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Let's consider Maxwell theory:

$$ \mathcal{L} = -F_{\mu\nu}F^{\mu\nu} = 2 A_\mu (\Box \eta^{\mu\nu} - \partial^\mu \partial^\nu) A_\nu $$

Is it possible to fix gauge $A_0 = 0 $ and concider Lagrangian:

$$ \mathcal{L} = 2 A_i (- \Box \delta^{ij} - \partial^i \partial^j) A_j $$

And do quntization of such theory in Lorentz non-invariant manner? Or there are some other barriers?

More concreatly, is it possible to calculate integration between 2 external charges due to gauge field?

I see obstruction in interaction therm for statical charges $J^\mu = (q_1\delta(\vec r - \vec r_1)+ q_2\delta(\vec r - \vec r_2), 0 , 0, 0)$ interaction therm $A_\mu J^\mu = 0$. Is possible to do such calculation in this gauge?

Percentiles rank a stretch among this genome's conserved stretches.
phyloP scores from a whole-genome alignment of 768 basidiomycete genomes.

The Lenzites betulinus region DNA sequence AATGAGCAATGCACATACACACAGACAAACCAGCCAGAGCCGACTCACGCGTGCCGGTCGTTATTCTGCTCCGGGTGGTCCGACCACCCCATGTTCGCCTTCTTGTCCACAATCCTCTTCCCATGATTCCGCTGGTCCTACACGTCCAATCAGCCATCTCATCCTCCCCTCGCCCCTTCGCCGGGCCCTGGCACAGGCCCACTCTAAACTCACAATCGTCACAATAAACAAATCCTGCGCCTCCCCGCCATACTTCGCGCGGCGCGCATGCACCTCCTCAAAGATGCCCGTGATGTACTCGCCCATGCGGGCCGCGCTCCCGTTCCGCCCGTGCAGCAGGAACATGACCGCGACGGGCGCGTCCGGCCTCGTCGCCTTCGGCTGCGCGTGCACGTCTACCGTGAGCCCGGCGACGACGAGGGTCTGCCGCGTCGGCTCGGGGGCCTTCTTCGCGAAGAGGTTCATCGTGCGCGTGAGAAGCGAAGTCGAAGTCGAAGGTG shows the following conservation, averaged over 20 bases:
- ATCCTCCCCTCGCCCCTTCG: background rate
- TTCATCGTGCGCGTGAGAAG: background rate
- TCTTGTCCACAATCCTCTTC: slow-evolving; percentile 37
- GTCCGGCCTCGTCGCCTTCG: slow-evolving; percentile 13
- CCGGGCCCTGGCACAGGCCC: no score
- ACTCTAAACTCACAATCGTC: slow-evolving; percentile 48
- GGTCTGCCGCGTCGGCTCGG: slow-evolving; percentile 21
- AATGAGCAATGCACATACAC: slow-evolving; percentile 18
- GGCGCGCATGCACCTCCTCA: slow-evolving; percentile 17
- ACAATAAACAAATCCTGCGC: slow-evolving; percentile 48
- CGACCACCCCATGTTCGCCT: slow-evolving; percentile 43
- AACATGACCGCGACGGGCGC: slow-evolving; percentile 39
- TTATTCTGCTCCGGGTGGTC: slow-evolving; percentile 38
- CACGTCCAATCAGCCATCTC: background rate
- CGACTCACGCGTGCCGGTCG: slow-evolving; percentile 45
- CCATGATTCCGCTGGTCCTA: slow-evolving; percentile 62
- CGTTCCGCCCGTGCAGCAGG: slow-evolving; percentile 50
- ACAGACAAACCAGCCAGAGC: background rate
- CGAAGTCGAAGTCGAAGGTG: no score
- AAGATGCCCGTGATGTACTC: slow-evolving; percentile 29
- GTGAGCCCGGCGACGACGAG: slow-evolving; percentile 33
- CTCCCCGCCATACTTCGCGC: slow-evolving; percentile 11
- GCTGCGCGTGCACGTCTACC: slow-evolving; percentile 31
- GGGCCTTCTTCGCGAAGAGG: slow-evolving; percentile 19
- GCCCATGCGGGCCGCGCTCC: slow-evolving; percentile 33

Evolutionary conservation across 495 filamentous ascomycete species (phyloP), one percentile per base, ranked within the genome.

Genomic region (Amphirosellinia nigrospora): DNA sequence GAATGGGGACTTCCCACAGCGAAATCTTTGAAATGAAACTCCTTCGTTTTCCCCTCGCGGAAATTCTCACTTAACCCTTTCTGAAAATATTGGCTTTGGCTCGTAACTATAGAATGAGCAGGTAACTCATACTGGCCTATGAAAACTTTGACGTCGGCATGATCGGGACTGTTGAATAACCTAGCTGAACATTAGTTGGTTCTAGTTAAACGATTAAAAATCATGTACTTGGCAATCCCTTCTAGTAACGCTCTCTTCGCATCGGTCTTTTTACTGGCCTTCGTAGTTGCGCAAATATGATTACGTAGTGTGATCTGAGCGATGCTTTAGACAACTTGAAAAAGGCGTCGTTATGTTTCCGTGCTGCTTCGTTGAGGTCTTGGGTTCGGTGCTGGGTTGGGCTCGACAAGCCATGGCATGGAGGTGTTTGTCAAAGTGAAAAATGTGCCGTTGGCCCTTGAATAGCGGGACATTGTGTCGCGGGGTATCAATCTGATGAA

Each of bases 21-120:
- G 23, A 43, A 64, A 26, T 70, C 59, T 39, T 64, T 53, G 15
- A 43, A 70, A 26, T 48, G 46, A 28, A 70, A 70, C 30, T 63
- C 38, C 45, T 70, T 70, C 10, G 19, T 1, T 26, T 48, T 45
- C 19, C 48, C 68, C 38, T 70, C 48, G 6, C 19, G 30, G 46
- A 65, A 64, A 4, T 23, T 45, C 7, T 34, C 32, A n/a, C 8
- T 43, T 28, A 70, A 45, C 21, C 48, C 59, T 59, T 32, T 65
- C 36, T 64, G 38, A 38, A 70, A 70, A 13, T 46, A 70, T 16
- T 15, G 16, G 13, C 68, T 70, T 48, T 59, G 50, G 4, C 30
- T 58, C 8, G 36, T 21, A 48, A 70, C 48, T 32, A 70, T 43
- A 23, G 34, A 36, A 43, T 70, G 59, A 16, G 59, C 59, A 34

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Even in classical field theory calculation, one cannot just substitute $A_0=0$ in the Lagrangian. Before gauge fixing, $A_0$, being non-dynamical Lagrange-multiplier-like variable, imposes with its EOM a (gauge-invariant) constraint like $div\, \vec{E} = J^0$ (which is the Gauss law). One should remember about this constraint after fixing the gauge to get sensible answers.

I believe that same applies to the quantum case: one should impose Gauss law constraint by hand as a requirement on physical states of the system. As another example of the same problem, recall how for Polyakov action in string theory after fixing the gauge for the $g_{\mu\nu}$ field we get just a system of $d$ massless free bosonic fields. Yet there, this is not the full story, as one should remember about EOMs for the metric, which is $T=0$; only after imposing this constraint we get correct answers.

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